GP support slashed as stress rises

Widespread cuts to occupational health services in England are putting GPs at risk when stress levels are soaring, GP leaders have warned.

Dr John Canning: cuts are a tragedy for GPs, families and patients
Dr John Canning: cuts are a tragedy for GPs, families and patients

In parts of the country NHS England's area teams have cut occupational health funding and warned practices that 'the cost of these services now falls within your employment responsibilities'.

NHS England has launched a review to standardise occupational health services for GPs across England, but has identified the services as 'possible quality, innovation, productivity and prevention (QIPP) opportunities' for savings.

GPs fear the review could trigger further cuts to long-standing services formerly funded under PCTs.

Medical directors for the two NHS England area teams covering Durham, Darlington and Tees, and Cumbria, Northumberland, Tyne and Wear wrote to GPs in April to confirm that 'access to occupational health contracts commissioned by PCTs expired on 31 March'.

Practices could continue to refer to the service but 'will now be charged'.

Cleveland LMC secretary Dr John Canning warned the cuts would force some GPs to quit, or leave those off sick unable to obtain treatment. 'It is a tragedy for them, their families and their patients,' he said.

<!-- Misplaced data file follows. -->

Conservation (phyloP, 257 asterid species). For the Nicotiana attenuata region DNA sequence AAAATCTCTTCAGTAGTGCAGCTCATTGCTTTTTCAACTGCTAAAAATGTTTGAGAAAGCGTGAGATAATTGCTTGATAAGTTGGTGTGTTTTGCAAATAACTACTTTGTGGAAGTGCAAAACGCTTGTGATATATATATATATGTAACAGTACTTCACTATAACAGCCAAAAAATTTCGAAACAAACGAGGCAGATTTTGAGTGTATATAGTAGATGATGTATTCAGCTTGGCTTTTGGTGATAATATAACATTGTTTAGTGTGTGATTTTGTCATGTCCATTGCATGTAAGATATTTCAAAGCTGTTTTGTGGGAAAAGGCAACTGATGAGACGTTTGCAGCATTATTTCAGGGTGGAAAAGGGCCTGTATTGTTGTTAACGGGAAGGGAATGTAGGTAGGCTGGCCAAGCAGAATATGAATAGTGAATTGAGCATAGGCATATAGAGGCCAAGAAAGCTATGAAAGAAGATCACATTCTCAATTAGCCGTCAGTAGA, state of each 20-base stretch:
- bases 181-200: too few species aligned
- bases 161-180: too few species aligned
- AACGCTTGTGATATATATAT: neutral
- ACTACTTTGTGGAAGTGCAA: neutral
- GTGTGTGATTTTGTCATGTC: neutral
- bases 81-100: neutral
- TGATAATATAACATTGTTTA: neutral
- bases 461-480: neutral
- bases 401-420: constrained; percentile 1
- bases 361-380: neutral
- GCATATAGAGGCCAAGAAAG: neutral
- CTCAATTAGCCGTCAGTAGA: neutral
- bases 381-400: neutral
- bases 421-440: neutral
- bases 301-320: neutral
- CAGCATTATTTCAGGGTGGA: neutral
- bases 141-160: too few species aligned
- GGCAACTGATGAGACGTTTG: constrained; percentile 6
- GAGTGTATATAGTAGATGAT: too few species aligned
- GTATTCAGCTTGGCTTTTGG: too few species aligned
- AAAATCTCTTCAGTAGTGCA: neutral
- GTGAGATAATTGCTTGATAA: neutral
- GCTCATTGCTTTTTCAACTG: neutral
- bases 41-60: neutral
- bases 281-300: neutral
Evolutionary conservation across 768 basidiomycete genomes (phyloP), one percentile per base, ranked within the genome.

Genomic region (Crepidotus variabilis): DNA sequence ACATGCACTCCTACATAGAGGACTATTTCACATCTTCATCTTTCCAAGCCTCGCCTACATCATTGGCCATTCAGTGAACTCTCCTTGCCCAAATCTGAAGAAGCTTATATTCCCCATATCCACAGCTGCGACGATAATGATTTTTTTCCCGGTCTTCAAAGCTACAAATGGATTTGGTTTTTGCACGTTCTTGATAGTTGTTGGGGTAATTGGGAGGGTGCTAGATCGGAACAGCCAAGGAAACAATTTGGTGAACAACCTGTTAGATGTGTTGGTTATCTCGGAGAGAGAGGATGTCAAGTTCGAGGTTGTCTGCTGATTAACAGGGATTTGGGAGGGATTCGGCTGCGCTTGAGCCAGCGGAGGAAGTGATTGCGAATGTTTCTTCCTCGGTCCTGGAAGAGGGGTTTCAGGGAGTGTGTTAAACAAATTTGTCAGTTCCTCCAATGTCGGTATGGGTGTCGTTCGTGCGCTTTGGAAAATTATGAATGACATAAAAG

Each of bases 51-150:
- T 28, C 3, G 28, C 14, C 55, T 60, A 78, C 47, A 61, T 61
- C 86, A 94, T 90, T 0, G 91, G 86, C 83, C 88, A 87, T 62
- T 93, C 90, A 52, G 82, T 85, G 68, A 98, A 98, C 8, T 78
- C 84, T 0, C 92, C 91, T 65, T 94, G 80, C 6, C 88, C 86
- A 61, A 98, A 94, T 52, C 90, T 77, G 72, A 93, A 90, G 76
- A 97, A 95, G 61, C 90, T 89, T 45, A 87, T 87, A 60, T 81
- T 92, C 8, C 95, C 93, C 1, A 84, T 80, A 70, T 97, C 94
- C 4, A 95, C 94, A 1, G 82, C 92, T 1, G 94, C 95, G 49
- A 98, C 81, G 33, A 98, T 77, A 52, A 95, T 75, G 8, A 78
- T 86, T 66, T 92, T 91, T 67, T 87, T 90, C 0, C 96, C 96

Cornwall LMC's Dr Beth McCarron-Nash said she feared funding cuts to 'excellent' occupational health services in the south-west of England. She warned NHS England against 'standardising things downwards rather than up'.

'Our occupational health service has said the number of GPs being sent or self-referring to the service has doubled in the past year,' Dr McCarron-Nash said. 'When GPs feel under pressure, one of the first things to go is their health.'

It was 'vital' to support GPs reporting stress at a time when there is a national shortage of GPs, she added.

GPC negotiator Dr Dean Marshall said funding occupational health was vital as rising workload and decreasing resources put pressure on GPs.

'It would appear this is something that people think is an easy thing to cut,' he said. 'It is a mistake to do so.'

A spokeswoman for NHS England said: 'The evidence of increasing stress in the primary care workforce is a compelling reason why we wish to ensure occupational health services are available for primary care staff.

'NHS England is seeking to develop a single approach across area teams.'

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